In Kham she met the Fifty-third Ngor Khenchen, Jampa Kunga Tenpai Lodro (byams pa kun dga' bstan pa'i blo gros, 1822-1884), who gave her the complete Lamdre Lobshe as well as the major empowerment of the forty-five deities in Vajramāla, Hevajra, Vajrayoginī of the Nāropa tradition, Vajrakīlaya, Mahākāla Daṇḍa, Vajrapāṇi Bhūtaḍāmara, and Kurukulle.

The famous Jamyang Khyentse Wangpo ('jam dbyangs mkhyen brtse' dbang po, 1820-1892) gave her the empowerment and transmission of Siṁhamukha. Lopon Ngawang Rinchen (slob dpon ngag dbang rin chen, d.u.) gave her complete instructions and blessings on the three "red deities".

She and her brother visited many places in Kham, and stayed for several years at Lang Nak (glang nag) Monastery in Trehor, near Kandze (dkar mdzes), which had been established by Pakpa Lodro Gyeltsen ('phags pa blo gros rgyal mtshan, 1235-1280) on his return from his third trip to China, in 1276.

There she gave empowerments of Ghaṇṭapa Cakrasaṃvara, Nāropa Vajrayoginī, Vairocana, Hevajra, and an Amitāyus and Hayagrīva long-life empowerment, to the Third Nyendrak, Tenpai Wangchuk (snyan grags bstan pa'i dbang phyug, 1854-1898). He also received teachings from Chokyi Langpo.

The Third Nyendrak later went to Sakya, where he was well received by both Jetsunmas and was given secret teachings by Sakya Tridzin and Jetsunma Tamdrin Wangmo.

A story is told about her teaching in Kham that illustrates the extent to which people sought her out and her reputation as an incarnation of Vajravārahī. It seems that a Chinese official who had a reputation of being a womanizer heard that Tamdrin Wangmo was attracting many people because she was so beautiful. He decided that he must meet her and asked for an appointment. However, her attendants did not want to give an appointment, and they wanted leave in order to avoid a possible confrontation with the official. Jetsunma thought otherwise, and agreed to meet him. The official came and made the customary offerings, but fled quickly as if frightened. He later explained that when he entered Jetsunma’s room he had seen a human body with a terrifying head of a wild boar with fierce tusks.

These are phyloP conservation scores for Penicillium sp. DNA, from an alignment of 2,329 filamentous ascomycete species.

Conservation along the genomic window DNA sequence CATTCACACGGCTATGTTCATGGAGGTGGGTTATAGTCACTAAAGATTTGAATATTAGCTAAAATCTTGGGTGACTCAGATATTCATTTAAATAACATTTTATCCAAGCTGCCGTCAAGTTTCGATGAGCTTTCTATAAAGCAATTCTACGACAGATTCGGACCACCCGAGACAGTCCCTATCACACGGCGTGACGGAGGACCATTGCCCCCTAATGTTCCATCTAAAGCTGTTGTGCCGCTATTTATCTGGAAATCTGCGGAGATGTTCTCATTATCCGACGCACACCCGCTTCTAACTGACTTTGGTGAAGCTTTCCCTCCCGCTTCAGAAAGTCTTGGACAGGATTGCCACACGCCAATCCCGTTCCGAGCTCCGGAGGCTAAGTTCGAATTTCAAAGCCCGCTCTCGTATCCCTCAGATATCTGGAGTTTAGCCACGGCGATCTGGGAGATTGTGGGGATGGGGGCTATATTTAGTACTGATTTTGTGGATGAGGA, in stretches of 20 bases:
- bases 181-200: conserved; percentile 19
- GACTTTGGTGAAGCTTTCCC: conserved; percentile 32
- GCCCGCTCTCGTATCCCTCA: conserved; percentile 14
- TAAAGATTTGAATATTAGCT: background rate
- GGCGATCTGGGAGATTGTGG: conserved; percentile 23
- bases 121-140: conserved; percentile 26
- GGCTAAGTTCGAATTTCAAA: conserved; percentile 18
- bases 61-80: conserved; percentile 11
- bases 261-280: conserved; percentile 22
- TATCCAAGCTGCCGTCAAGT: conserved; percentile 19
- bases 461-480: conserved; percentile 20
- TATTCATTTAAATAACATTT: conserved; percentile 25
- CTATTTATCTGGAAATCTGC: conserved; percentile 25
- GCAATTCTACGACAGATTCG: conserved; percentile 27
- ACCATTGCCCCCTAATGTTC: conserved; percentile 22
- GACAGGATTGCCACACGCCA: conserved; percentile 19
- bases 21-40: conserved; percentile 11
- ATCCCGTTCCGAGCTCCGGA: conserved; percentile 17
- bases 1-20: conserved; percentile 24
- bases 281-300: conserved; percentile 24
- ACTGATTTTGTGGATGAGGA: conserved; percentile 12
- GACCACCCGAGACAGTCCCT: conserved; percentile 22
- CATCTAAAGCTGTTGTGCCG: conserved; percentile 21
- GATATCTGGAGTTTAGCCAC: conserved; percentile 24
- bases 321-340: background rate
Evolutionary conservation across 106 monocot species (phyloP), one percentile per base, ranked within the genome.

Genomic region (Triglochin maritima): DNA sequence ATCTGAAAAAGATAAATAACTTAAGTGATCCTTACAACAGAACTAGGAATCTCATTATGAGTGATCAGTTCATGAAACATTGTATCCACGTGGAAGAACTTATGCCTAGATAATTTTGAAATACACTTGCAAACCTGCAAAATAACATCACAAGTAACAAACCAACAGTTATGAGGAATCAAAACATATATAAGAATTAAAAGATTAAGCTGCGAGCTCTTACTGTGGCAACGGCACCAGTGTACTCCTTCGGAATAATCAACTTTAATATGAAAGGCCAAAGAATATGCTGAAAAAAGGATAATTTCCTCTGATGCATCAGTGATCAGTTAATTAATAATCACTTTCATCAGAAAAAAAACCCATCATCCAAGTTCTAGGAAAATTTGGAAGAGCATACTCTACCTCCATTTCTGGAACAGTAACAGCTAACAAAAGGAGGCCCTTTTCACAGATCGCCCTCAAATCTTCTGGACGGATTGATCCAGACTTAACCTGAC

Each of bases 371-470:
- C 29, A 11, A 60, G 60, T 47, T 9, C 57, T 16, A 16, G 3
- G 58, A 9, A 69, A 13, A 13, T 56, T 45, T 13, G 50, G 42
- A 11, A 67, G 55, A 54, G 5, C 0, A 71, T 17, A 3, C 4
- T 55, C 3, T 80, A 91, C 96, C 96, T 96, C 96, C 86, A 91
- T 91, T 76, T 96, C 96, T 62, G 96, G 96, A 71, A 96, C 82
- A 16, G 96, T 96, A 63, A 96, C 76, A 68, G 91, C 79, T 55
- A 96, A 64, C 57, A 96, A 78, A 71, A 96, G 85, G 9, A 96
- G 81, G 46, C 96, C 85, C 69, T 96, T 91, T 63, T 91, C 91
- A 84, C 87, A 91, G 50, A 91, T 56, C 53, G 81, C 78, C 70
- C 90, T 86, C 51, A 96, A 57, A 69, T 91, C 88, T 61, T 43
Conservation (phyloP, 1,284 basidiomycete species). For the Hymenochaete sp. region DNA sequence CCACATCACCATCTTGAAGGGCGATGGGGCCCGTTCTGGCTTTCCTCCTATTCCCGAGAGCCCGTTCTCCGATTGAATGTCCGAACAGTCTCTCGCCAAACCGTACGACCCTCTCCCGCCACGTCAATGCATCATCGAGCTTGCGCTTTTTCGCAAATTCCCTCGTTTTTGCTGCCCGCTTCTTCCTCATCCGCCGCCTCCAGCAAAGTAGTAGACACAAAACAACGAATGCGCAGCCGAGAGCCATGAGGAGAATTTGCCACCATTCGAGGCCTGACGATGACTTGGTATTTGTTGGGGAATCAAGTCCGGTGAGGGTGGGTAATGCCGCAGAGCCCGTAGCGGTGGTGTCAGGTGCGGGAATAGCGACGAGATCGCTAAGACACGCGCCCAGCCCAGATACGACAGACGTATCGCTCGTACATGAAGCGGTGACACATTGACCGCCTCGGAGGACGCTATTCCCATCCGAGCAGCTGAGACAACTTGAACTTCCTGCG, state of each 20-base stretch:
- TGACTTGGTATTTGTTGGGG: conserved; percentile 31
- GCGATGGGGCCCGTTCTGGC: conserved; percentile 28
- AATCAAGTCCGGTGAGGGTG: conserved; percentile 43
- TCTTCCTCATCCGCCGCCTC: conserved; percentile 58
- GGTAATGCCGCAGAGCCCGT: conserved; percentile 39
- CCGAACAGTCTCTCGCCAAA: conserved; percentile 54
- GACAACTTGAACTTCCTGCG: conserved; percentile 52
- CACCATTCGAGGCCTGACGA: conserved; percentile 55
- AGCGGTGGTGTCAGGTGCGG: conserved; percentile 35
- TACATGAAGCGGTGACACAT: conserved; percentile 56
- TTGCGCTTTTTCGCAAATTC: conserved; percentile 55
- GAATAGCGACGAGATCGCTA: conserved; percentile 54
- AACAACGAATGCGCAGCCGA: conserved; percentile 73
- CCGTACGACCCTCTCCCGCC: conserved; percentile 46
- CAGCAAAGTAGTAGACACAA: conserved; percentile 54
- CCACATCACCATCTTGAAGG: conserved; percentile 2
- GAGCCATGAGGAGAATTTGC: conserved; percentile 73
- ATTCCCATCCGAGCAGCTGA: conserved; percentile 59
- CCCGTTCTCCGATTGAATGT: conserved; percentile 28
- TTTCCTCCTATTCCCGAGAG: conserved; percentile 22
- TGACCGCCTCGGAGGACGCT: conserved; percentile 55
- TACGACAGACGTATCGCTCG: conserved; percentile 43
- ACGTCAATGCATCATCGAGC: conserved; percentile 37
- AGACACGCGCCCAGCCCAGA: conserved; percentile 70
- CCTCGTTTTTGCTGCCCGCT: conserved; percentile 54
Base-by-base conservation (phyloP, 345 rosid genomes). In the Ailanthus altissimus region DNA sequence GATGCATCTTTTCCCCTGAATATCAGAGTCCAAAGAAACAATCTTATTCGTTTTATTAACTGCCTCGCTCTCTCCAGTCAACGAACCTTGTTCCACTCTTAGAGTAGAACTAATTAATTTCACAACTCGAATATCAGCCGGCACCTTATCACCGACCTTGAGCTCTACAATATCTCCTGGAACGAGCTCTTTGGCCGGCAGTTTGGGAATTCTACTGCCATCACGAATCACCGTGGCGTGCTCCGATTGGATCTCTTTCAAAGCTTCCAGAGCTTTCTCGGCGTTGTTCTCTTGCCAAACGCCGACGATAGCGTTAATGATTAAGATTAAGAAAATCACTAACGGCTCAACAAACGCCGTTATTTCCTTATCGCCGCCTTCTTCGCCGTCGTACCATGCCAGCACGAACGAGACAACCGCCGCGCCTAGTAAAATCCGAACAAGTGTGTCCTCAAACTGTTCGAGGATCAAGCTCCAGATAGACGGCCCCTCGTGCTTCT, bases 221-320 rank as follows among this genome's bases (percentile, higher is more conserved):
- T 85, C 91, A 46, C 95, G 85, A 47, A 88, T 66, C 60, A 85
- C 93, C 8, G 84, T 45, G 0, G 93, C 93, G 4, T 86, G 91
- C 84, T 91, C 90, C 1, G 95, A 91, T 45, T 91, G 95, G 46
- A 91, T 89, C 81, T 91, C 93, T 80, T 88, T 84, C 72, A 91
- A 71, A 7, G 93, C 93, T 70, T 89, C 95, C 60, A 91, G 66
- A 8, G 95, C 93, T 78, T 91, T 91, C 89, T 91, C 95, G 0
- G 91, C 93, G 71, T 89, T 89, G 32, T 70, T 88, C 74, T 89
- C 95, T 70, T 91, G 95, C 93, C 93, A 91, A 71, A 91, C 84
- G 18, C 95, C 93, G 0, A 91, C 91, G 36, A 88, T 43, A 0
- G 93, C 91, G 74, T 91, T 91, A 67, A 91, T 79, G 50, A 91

In 1866, while they were still at Lang Nak, Trehor suffered a large earthquake, and Chokyi Langpo was among the dead. His and Tamdrin Wangmo's sister, Kelzang Tendzin Wangmo, went to Kham for the funeral and to supervise the construction of a reliquary stupa at Lang Nak. Details of the travels of the two sisters following the funeral are not known, but they apparently went to Jyekundo (skye dgu mdo), as there was a white throne near Tharlam Monastery that was said to have been built for Tamdrin Wangmo.

Upon her return to Sakya, Tamdrin Wangmo gave the teachings she had acquired in Kham to her brother, Ngawang Kunga Sonam, and to other disciples. These transmissions included Vajrakīlaya, Ra Lotsāwa’s (rwa lo tsa ba, 1016-c.1128) thirteen- deity Yamāntaka, four different lineages of Hevajra, four different lineages of Mahākāla, the ten-deity ]]Pañjaranata Mahākāla]], the complete teachings of the Six Yogas of Niguma, the ]]five-deity Siṁhamukha]] ḍākinī, Bektse, three lineages of Cakrasaṃvara, three lineages of Guhyasamāja, the twelve-maṇḍalas of Vairocana, and others.

Drakshul Trinle Rinchen emphasized that Tamdrin Wangmo taught to all who requested, without distinction. She gave the Lamdre Tsokshe numerous times, the Lamdre Lobshe twice and Vajramāla) three times. It is noteworthy that she twice gave Lamdre Lobshe to Drakshul Trinle Rinchen and other Khon family members.

In 1882 Gongkar Tulku (gong dkar) requested the Vajramāla tradition of the Indian ācarya Abhayākaragupta, and Drakshul Trinle Rinchen and Kunga Nyingpo Sampel Norbu, the Thirty-seventh Sakya Tridzin ((kun dga' snying po bsam 'phel nor bu, 1850-1899) also attended. When the transmission was only half completed the Sakya family withdrew due to a contagious illness spreading among the disciples. Later in life Drakshul Trinle Rinchen also received from Tamdrin Wangmo the complete Vajramāla empowerments; the three Vajrayoginī lineages of Indrabhūti, Maitripa and Nāropa; the three "red deities"; and the Thirteen Golden Dharmas (gser chos bcu gsum).

It is said that when she gave a reading transmission of a text or commentary she read neither too fast nor too slow, and that her voice was exceptionally clear. She was nevertheless a fast reader who could complete an entire volume in one day. As a vajramaster, she was faithful to the instructions, giving everything in order and doing all required without adding or deleting anything; she personally gave the blessings of the objects, and performed all the necessary mudrā correctly.

Jetsunma Tamdrin Wangmo lived to the age of sixty-one, passing away in 1896, on the twentieth day of the first month in her residence, Pelgyi Labrang (dpal gyi bla brang) in Sakya. The Punstok Palace family performed the funeral ceremonies and she was accorded similar honors as the male lineage holders of the Khon family, as she had been in life.

A life-size silver Nāropa Vajrayoginī with gilded gold and inlaid with precious gems was made as her reliquary. It was placed in the Orgyen Lhakhang. She is remembered by the Sakya tradition as an emanation of [[Vajra] Nairātmyā]] and Vajravārahī. One of her great legacies was saving the lineage and transmission of important Sakya teachings for future generations.